On the 5 April, Sinn Féin Spokesperson for Children and Chair of the Committee On Children, Equality, Disability, Integration And Youth, Deputy Kathleen Funchion brought forward a motion that the Dáil recognises and addresses the issue of the high cost of childcare fees. During her initial remarks, Deputy Funchion outlined that high childcare fees impact decisions for families around returning to work and puts household finances under immense pressure.
Deputy Funchion noted the new Core Funding Stream for Early Learning and Care and School-Age Childcare which will be extended to childcare providers on condition that they freeze fees at still unaffordable levels and whether it will be sufficient to support providers. Remarking on the ongoing Joint Labour Committee process for the Early Years’ Service Sector established to address low wages of those working in the sector, Deputy Funchion queried whether tying the new Core Funding stream solely to the successful outcome of the JLC process is precarious without any alternative.
The motion calls on the Government to:
— further increase public investment in order to enable providers to reduce fees for parents by two-thirds, commencing with a reduction of fees by one third this year; and
— guarantee the commitment to increase wages and improve conditions for staff, regardless of the outcome of the Joint Labour Committee.
The motion relating to the cost of childcare looks to implement proposals made by Sinn Féin over the past number of years to cut costs by two thirds over two budgets, with one third in the first year and another third in the second year. Sinn Féin Deputies including Pauline Tully and Louise O’Reilly called on all Deputies to support the motion and engage with the proposals to cut the cost of childcare.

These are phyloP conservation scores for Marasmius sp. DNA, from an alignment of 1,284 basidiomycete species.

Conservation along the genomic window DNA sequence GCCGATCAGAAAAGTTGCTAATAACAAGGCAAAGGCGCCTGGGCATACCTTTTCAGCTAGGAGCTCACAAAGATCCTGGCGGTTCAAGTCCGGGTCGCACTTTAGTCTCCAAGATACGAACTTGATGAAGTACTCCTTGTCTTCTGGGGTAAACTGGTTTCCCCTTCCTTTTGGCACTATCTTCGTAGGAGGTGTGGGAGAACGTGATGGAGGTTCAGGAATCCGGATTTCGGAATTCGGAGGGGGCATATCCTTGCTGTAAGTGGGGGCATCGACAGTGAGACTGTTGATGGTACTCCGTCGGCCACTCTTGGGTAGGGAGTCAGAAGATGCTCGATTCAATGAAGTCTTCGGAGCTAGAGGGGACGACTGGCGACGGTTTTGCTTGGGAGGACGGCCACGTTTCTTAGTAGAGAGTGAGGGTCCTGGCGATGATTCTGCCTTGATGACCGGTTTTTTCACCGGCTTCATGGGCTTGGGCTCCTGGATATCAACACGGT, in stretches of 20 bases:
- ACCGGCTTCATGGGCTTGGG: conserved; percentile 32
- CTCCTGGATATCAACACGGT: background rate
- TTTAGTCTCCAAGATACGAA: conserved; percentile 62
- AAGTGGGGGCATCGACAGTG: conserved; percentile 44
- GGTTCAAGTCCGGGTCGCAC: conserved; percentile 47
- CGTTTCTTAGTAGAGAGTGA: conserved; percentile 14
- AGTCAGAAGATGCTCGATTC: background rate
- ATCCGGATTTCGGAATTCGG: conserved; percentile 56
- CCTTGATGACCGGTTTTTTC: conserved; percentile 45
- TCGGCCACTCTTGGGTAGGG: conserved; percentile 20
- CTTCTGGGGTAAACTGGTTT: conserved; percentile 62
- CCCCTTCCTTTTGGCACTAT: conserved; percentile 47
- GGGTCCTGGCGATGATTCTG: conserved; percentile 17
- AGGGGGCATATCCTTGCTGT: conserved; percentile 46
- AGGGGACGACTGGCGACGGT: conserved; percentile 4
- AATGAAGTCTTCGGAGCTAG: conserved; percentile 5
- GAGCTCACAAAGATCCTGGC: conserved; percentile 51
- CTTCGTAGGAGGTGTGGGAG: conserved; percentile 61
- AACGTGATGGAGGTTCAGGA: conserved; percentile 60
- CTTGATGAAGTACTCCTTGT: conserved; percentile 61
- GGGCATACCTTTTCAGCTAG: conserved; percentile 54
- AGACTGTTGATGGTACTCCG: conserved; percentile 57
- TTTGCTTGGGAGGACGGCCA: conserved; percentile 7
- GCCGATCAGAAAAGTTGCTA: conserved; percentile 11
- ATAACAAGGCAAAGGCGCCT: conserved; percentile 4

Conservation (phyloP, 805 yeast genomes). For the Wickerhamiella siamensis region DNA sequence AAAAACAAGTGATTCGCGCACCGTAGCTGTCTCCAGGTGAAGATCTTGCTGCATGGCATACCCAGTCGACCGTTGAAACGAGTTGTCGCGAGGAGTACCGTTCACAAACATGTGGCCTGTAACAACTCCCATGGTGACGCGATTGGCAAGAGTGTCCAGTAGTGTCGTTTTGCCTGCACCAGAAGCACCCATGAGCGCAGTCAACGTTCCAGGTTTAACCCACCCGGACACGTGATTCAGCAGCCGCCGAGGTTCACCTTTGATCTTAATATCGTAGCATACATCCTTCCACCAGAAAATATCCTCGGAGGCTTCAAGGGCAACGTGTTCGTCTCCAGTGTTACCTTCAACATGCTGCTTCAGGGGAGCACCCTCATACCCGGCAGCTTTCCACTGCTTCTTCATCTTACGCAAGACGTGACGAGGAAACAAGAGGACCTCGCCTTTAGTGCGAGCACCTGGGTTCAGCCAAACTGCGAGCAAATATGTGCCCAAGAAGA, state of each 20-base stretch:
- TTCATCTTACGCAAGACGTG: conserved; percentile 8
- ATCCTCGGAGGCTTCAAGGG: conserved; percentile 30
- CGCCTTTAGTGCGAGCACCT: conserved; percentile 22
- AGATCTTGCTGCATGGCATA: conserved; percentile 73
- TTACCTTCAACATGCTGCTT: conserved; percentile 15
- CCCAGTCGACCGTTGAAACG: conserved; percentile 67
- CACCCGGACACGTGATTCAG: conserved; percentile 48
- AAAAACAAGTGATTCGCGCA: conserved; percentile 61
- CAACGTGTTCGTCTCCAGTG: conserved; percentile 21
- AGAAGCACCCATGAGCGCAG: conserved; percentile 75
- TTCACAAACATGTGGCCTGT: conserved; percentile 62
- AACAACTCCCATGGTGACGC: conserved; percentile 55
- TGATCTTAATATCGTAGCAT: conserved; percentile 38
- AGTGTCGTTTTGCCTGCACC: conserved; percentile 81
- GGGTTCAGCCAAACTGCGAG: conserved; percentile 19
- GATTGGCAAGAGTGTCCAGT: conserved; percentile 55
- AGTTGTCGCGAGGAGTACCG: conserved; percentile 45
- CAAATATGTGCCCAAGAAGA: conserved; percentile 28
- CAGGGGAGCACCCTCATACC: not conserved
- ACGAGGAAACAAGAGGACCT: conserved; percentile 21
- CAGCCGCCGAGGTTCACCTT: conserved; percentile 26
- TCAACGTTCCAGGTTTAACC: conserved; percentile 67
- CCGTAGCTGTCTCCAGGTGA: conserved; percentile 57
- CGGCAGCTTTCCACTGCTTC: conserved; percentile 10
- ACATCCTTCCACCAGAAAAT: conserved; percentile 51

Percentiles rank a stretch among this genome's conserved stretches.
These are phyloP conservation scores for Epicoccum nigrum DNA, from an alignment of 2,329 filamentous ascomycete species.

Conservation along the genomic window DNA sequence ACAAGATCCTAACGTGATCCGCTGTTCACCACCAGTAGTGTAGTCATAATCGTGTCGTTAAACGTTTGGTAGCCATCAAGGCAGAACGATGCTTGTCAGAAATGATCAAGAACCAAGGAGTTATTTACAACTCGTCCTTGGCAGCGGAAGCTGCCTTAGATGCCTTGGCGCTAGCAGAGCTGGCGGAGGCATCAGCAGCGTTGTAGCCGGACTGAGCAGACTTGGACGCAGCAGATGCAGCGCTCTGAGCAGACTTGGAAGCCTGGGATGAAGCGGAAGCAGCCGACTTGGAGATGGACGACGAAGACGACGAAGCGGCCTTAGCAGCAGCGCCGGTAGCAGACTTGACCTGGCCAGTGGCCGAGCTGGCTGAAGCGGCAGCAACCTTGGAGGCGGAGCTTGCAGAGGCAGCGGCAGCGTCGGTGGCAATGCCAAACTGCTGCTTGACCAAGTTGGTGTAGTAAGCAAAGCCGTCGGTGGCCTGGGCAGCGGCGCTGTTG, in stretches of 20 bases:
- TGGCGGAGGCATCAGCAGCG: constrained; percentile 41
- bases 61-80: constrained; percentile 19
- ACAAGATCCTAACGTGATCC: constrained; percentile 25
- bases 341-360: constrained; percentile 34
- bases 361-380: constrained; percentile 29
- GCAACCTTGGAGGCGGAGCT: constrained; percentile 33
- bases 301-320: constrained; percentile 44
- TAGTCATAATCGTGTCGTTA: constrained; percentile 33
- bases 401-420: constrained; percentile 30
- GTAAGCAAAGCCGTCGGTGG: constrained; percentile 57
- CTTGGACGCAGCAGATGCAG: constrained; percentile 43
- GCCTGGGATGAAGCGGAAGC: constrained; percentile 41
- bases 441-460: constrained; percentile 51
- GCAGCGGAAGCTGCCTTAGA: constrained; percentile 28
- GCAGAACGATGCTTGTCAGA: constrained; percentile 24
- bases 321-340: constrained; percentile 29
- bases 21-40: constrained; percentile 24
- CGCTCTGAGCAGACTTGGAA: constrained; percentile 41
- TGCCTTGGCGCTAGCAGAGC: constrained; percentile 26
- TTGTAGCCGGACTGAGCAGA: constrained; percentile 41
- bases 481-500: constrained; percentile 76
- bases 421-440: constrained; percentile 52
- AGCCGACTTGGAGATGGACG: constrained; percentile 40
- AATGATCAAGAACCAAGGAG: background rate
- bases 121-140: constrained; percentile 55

Minister for Children
In response, the Minister for Children, Equality, Disability, Integration and Youth, Roderic O’Gorman welcomed the opportunity to discuss the important issue of early learning and childcare and indicated that he would not be opposing the motion. He highlighted the importance of early learning and childcare to society and the economy and importantly, to children, but that significant challenges in the sector remain and that fees are still unaffordable for many parents. The Minister acknowledged that pay levels and working conditions in the sector do not reflect the value of the work that early-years educators and school-age childcare practitioners do and seek to transform early learning and childcare through an agenda of reform and new investment including core funding. This reform agenda encompasses all the funding including pay and conditions, professional development, sustainability, and administration. The Minister also maintained that core funding is purposed to address the issue of pay for childcare professionals and that the separate issue of fees will be addressed in next year’s budget through enhanced investment through the national childcare scheme, NCS.
The Minister did not accept the Motion’s reference to the precarious nature of the joint labour committee, outlining that the JLC is intended to negotiate an employment regulation order which will have a legislative underpinning. He maintained that he had not heard any better mechanism for delivering increased pay for staff.
Labour Leader and Spokesperson for Children Deputy Ivana Bacik moved to insert the following addendum to the Motion.
- guarantee a pre-school place for every child, and
- begin the rollout of a universal public childcare system.
In her remarks, Deputy Bacik outlined her gratitude to have the opportunity to debate this matter, asked for the House’s support for the Labour addendum to the motion and confirmed Labour Party support for the motion.
In closing remarks, Deputy Funchion welcomed the fact that the motion was not opposed by the Government and that she supports the Labour Party amendment to the motion. The motion as amended was agreed to and carried out.
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